DeRay Mckesson, a prominent Black Lives Matter activist and Baltimore native, is using an online political crowdfunding platform to help finance his bid to become mayor of the troubled city.
The Twitter philosopher who rose to national prominence during the protests that followed Michael Brown’s fatal shooting in Ferguson, Mo., declared his candidacy on Medium. He acknowledged he is a nontraditional candidate for office, as someone who hasn’t served as mayor, city councilor or state office holder and isn’t the son of a well-connected family.
“I have come to realize that the traditional pathway to politics, and the traditional politicians who follow these well-worn paths, will not lead us to the transformational change our city needs,” Mckesson wrote.
Mckesson faces an uphill battle in the Democratic primary as he enters a crowded field that includes city council member Nick Mosby, the husband of the prosecutor who is trying six police officers in the death of Freddie Gray, and former mayor Sheila Dixon.
As he launches his bid, Mckesson is tapping an equally nontraditional method of financing his campaign: Crowdpac’s crowdfunding site for political candidates. Within hours of announcing his political bid, he had received more than $31,000 in pledges from around 400 potential donors.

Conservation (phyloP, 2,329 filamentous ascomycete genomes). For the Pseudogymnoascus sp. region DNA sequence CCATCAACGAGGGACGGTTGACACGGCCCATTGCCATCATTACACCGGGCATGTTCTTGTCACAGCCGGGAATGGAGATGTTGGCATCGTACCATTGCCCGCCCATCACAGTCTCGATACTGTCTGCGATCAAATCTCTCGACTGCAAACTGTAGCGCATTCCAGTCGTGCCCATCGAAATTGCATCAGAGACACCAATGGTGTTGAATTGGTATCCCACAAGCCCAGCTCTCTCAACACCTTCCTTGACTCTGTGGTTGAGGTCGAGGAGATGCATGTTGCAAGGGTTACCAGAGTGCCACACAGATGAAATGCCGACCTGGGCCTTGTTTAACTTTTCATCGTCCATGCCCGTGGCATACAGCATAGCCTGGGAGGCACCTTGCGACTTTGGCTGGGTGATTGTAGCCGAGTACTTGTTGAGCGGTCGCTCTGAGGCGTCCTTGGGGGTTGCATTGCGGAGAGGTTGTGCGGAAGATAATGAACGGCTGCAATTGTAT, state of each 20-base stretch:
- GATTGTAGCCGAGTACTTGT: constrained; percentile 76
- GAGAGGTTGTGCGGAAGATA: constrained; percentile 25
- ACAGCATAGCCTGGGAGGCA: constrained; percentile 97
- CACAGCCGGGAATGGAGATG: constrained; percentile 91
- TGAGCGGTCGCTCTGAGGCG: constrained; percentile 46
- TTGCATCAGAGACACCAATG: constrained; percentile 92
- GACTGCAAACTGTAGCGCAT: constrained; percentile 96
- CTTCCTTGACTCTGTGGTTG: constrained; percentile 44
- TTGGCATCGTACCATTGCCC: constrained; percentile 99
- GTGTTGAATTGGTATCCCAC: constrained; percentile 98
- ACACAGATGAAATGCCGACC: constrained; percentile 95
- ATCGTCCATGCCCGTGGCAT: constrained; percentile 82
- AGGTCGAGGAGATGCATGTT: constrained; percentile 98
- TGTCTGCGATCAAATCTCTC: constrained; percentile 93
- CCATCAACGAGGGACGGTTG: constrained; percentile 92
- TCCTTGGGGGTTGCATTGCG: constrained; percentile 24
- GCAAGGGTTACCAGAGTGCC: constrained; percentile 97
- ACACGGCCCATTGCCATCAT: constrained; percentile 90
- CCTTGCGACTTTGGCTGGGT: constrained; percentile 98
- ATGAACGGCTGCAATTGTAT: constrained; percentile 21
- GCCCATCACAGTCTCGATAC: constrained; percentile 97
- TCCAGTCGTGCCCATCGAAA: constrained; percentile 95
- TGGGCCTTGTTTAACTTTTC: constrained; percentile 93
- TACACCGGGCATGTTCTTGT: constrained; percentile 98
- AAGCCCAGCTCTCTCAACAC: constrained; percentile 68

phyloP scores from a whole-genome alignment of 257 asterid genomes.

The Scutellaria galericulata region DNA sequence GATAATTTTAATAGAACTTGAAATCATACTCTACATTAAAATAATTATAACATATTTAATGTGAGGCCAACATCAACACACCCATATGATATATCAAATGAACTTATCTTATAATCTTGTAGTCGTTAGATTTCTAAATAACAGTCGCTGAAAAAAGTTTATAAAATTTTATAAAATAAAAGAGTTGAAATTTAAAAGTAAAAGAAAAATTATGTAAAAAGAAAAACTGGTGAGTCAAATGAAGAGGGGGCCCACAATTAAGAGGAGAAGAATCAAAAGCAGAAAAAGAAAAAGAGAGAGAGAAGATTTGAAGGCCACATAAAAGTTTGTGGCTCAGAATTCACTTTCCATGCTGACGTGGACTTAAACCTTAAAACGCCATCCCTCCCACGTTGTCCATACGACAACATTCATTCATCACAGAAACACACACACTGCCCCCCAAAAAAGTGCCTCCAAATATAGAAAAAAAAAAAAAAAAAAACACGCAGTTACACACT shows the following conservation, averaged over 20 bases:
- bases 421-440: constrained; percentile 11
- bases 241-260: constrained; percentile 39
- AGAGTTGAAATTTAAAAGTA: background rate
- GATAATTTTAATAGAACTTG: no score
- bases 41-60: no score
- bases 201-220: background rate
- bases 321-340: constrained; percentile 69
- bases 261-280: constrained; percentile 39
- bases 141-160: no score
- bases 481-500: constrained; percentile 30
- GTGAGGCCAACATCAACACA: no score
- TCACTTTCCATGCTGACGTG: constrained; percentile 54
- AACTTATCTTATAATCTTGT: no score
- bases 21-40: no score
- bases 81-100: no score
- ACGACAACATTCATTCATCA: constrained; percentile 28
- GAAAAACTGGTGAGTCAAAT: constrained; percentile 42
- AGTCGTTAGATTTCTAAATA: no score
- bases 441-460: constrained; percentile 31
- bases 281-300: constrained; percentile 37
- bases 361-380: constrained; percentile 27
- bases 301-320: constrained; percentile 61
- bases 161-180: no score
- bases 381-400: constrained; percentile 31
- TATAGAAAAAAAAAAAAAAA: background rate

Crowdpac political director Mason Harrison, who worked on the presidential campaigns of Governor Mitt Romney and Senator John McCain, said Mckesson is perhaps the most prominent person yet to take advantage of the crowdfunding site the organization created to encourage more political outsiders to seek office by easing the difficulty of raising money.
The crowdfunding site allows candidates for any local, state or federal office to set a fundraising goal and immediately begin raising support. Pledges are only processed if and when a campaign committee actually forms, which allows potential candidates to determine if they are viable candidates.
“It’s one of the first big examples of crowdfunding breaking through the political system and energizing this movement that we’re seeing manifest across the country known as Black Lives Matter,” Harrison said.
This article originally appeared on Recode.net.